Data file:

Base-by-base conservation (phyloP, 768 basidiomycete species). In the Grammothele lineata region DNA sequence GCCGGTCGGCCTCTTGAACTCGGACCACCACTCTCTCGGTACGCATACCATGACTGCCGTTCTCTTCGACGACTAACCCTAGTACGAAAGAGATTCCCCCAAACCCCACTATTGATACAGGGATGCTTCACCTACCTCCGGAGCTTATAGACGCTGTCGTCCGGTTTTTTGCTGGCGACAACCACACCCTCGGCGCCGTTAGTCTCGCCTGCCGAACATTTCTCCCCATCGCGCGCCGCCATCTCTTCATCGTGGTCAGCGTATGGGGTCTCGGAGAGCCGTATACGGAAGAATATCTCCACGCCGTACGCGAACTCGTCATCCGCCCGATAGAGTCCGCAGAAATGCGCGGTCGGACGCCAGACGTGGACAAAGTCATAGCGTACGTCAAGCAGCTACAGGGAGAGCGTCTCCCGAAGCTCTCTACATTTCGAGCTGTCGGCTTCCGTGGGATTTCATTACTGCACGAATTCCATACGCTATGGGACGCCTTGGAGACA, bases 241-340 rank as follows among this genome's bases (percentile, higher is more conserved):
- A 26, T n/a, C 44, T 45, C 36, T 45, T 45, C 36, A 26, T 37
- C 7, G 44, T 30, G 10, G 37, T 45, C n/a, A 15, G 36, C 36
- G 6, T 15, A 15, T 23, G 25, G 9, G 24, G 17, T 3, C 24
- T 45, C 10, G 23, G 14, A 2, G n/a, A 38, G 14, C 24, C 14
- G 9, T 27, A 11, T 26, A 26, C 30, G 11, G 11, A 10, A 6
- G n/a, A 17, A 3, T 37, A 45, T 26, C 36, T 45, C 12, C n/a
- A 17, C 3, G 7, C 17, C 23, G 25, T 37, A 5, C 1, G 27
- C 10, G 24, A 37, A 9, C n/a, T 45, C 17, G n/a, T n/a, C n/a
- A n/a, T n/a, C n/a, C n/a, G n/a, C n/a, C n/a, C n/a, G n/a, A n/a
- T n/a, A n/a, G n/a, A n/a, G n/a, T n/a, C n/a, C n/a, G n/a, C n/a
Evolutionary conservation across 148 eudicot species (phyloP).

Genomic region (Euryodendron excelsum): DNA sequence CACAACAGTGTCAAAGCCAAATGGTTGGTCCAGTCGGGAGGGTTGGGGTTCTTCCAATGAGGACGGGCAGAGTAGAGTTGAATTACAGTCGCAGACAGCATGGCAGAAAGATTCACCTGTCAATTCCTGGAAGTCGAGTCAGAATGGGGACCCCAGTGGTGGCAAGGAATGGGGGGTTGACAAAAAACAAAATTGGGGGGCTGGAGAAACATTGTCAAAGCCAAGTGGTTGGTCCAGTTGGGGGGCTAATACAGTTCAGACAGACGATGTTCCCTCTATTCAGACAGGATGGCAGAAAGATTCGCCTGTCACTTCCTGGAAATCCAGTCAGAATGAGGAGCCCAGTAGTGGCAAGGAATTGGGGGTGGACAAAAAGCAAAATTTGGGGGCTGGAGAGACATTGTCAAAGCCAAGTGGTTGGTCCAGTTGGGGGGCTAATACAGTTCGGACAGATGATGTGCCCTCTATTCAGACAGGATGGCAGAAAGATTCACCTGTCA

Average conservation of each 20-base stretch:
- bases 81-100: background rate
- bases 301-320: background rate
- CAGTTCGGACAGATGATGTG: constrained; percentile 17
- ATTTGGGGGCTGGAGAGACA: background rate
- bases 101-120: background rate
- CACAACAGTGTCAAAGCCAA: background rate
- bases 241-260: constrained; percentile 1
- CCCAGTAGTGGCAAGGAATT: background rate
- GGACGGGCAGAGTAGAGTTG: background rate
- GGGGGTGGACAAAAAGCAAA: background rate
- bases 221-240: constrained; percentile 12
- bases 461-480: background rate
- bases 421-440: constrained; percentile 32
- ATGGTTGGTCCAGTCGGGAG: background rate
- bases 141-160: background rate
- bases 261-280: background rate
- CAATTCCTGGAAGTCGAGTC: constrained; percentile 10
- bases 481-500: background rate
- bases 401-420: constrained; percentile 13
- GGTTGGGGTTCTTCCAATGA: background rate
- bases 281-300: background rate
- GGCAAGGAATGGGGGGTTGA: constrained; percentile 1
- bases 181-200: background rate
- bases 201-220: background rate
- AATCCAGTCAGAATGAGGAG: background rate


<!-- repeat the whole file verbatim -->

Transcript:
Base-by-base conservation (phyloP, 768 basidiomycete species). In the Grammothele lineata region DNA sequence GCCGGTCGGCCTCTTGAACTCGGACCACCACTCTCTCGGTACGCATACCATGACTGCCGTTCTCTTCGACGACTAACCCTAGTACGAAAGAGATTCCCCCAAACCCCACTATTGATACAGGGATGCTTCACCTACCTCCGGAGCTTATAGACGCTGTCGTCCGGTTTTTTGCTGGCGACAACCACACCCTCGGCGCCGTTAGTCTCGCCTGCCGAACATTTCTCCCCATCGCGCGCCGCCATCTCTTCATCGTGGTCAGCGTATGGGGTCTCGGAGAGCCGTATACGGAAGAATATCTCCACGCCGTACGCGAACTCGTCATCCGCCCGATAGAGTCCGCAGAAATGCGCGGTCGGACGCCAGACGTGGACAAAGTCATAGCGTACGTCAAGCAGCTACAGGGAGAGCGTCTCCCGAAGCTCTCTACATTTCGAGCTGTCGGCTTCCGTGGGATTTCATTACTGCACGAATTCCATACGCTATGGGACGCCTTGGAGACA, bases 241-340 rank as follows among this genome's bases (percentile, higher is more conserved):
- A 26, T n/a, C 44, T 45, C 36, T 45, T 45, C 36, A 26, T 37
- C 7, G 44, T 30, G 10, G 37, T 45, C n/a, A 15, G 36, C 36
- G 6, T 15, A 15, T 23, G 25, G 9, G 24, G 17, T 3, C 24
- T 45, C 10, G 23, G 14, A 2, G n/a, A 38, G 14, C 24, C 14
- G 9, T 27, A 11, T 26, A 26, C 30, G 11, G 11, A 10, A 6
- G n/a, A 17, A 3, T 37, A 45, T 26, C 36, T 45, C 12, C n/a
- A 17, C 3, G 7, C 17, C 23, G 25, T 37, A 5, C 1, G 27
- C 10, G 24, A 37, A 9, C n/a, T 45, C 17, G n/a, T n/a, C n/a
- A n/a, T n/a, C n/a, C n/a, G n/a, C n/a, C n/a, C n/a, G n/a, A n/a
- T n/a, A n/a, G n/a, A n/a, G n/a, T n/a, C n/a, C n/a, G n/a, C n/a
Evolutionary conservation across 148 eudicot species (phyloP).

Genomic region (Euryodendron excelsum): DNA sequence CACAACAGTGTCAAAGCCAAATGGTTGGTCCAGTCGGGAGGGTTGGGGTTCTTCCAATGAGGACGGGCAGAGTAGAGTTGAATTACAGTCGCAGACAGCATGGCAGAAAGATTCACCTGTCAATTCCTGGAAGTCGAGTCAGAATGGGGACCCCAGTGGTGGCAAGGAATGGGGGGTTGACAAAAAACAAAATTGGGGGGCTGGAGAAACATTGTCAAAGCCAAGTGGTTGGTCCAGTTGGGGGGCTAATACAGTTCAGACAGACGATGTTCCCTCTATTCAGACAGGATGGCAGAAAGATTCGCCTGTCACTTCCTGGAAATCCAGTCAGAATGAGGAGCCCAGTAGTGGCAAGGAATTGGGGGTGGACAAAAAGCAAAATTTGGGGGCTGGAGAGACATTGTCAAAGCCAAGTGGTTGGTCCAGTTGGGGGGCTAATACAGTTCGGACAGATGATGTGCCCTCTATTCAGACAGGATGGCAGAAAGATTCACCTGTCA

Average conservation of each 20-base stretch:
- bases 81-100: background rate
- bases 301-320: background rate
- CAGTTCGGACAGATGATGTG: constrained; percentile 17
- ATTTGGGGGCTGGAGAGACA: background rate
- bases 101-120: background rate
- CACAACAGTGTCAAAGCCAA: background rate
- bases 241-260: constrained; percentile 1
- CCCAGTAGTGGCAAGGAATT: background rate
- GGACGGGCAGAGTAGAGTTG: background rate
- GGGGGTGGACAAAAAGCAAA: background rate
- bases 221-240: constrained; percentile 12
- bases 461-480: background rate
- bases 421-440: constrained; percentile 32
- ATGGTTGGTCCAGTCGGGAG: background rate
- bases 141-160: background rate
- bases 261-280: background rate
- CAATTCCTGGAAGTCGAGTC: constrained; percentile 10
- bases 481-500: background rate
- bases 401-420: constrained; percentile 13
- GGTTGGGGTTCTTCCAATGA: background rate
- bases 281-300: background rate
- GGCAAGGAATGGGGGGTTGA: constrained; percentile 1
- bases 181-200: background rate
- bases 201-220: background rate
- AATCCAGTCAGAATGAGGAG: background rate